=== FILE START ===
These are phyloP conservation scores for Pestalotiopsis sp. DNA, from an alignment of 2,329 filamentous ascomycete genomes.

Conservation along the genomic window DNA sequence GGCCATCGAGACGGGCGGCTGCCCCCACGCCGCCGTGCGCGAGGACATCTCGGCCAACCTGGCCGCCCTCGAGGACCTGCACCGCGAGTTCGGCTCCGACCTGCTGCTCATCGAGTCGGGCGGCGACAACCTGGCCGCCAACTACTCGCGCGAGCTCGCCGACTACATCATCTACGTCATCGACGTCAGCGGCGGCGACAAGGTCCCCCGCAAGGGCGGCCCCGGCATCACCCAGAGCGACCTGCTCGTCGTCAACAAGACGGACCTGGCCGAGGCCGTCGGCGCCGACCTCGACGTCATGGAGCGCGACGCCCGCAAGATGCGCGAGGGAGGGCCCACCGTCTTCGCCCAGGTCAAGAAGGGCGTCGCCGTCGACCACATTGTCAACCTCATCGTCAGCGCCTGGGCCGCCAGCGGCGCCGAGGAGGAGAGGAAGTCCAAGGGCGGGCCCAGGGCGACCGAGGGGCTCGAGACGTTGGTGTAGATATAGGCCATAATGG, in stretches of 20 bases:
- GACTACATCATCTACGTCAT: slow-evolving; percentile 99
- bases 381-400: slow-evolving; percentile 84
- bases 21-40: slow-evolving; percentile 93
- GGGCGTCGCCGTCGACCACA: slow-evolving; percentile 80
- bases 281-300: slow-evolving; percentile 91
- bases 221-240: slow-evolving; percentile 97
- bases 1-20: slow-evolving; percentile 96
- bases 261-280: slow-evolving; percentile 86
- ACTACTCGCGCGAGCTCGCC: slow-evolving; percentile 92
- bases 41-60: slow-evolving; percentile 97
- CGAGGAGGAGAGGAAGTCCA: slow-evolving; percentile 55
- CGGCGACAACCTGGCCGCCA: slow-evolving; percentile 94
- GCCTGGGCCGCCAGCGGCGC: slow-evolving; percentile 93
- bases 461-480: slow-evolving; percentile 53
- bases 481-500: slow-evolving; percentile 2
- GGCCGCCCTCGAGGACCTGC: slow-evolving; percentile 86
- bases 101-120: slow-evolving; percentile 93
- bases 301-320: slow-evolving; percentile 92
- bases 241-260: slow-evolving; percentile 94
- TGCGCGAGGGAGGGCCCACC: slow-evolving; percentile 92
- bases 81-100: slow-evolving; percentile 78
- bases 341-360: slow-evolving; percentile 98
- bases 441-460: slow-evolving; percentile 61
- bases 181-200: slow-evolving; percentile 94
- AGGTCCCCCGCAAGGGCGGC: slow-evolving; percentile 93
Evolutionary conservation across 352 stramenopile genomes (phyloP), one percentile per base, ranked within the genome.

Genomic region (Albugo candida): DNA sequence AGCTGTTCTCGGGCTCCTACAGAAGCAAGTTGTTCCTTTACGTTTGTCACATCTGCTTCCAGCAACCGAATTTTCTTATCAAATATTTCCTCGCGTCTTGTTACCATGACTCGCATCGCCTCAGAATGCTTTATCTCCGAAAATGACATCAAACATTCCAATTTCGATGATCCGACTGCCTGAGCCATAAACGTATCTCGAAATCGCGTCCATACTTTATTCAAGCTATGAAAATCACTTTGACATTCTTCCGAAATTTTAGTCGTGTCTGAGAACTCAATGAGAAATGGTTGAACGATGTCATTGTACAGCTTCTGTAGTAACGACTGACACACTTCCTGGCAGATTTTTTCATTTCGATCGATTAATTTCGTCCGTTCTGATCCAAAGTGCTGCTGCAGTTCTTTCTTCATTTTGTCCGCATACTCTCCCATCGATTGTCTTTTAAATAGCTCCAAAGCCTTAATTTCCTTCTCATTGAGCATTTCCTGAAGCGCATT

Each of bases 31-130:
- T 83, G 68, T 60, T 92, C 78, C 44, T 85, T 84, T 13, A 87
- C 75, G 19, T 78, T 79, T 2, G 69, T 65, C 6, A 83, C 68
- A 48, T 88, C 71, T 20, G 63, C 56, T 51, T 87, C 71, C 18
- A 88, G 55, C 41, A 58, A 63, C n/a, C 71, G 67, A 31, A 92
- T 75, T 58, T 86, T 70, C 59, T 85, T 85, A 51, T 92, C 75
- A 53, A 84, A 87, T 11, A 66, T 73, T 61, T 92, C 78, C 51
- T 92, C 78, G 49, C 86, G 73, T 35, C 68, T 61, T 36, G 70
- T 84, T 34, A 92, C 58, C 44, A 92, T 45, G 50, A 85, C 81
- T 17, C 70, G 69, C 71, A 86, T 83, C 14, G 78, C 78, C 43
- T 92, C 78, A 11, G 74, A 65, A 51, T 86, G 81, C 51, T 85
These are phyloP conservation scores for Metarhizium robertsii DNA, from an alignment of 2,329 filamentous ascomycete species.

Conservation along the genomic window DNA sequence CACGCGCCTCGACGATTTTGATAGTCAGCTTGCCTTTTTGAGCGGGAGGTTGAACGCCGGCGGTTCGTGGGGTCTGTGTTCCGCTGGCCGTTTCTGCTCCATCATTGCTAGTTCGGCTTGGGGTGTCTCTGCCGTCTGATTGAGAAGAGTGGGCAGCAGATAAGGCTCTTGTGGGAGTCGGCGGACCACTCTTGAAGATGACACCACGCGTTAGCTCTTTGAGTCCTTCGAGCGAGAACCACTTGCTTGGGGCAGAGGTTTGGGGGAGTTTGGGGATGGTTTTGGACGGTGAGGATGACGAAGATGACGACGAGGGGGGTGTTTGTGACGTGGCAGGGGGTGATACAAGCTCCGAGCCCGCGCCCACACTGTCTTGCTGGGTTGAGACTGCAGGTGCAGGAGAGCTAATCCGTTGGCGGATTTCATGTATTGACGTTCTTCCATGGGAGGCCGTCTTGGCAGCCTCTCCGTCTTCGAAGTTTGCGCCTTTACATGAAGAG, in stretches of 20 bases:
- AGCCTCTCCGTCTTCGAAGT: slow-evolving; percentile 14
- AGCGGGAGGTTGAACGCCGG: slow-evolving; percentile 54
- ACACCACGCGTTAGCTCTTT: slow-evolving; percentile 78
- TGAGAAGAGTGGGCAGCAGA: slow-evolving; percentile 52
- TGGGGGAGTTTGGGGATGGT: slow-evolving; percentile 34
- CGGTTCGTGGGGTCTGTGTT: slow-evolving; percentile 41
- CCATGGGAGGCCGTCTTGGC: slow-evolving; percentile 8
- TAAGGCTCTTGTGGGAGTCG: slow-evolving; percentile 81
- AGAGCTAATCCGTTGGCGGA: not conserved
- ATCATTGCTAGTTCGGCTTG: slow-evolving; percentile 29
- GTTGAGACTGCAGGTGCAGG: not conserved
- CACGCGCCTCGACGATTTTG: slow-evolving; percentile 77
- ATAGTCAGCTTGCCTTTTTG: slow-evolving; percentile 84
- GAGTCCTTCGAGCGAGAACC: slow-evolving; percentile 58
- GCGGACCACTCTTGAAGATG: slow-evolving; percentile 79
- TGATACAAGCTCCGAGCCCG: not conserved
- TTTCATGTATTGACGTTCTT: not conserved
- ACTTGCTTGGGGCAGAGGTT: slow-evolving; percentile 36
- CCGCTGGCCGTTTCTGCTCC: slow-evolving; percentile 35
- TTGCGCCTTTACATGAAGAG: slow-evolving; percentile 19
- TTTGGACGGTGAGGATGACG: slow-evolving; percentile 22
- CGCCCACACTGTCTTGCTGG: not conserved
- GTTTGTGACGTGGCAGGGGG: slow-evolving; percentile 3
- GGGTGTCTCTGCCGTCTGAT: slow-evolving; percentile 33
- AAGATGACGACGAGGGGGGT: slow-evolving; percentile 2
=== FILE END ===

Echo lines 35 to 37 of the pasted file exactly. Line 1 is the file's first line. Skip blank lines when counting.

- T 75, T 58, T 86, T 70, C 59, T 85, T 85, A 51, T 92, C 75
- A 53, A 84, A 87, T 11, A 66, T 73, T 61, T 92, C 78, C 51
- T 92, C 78, G 49, C 86, G 73, T 35, C 68, T 61, T 36, G 70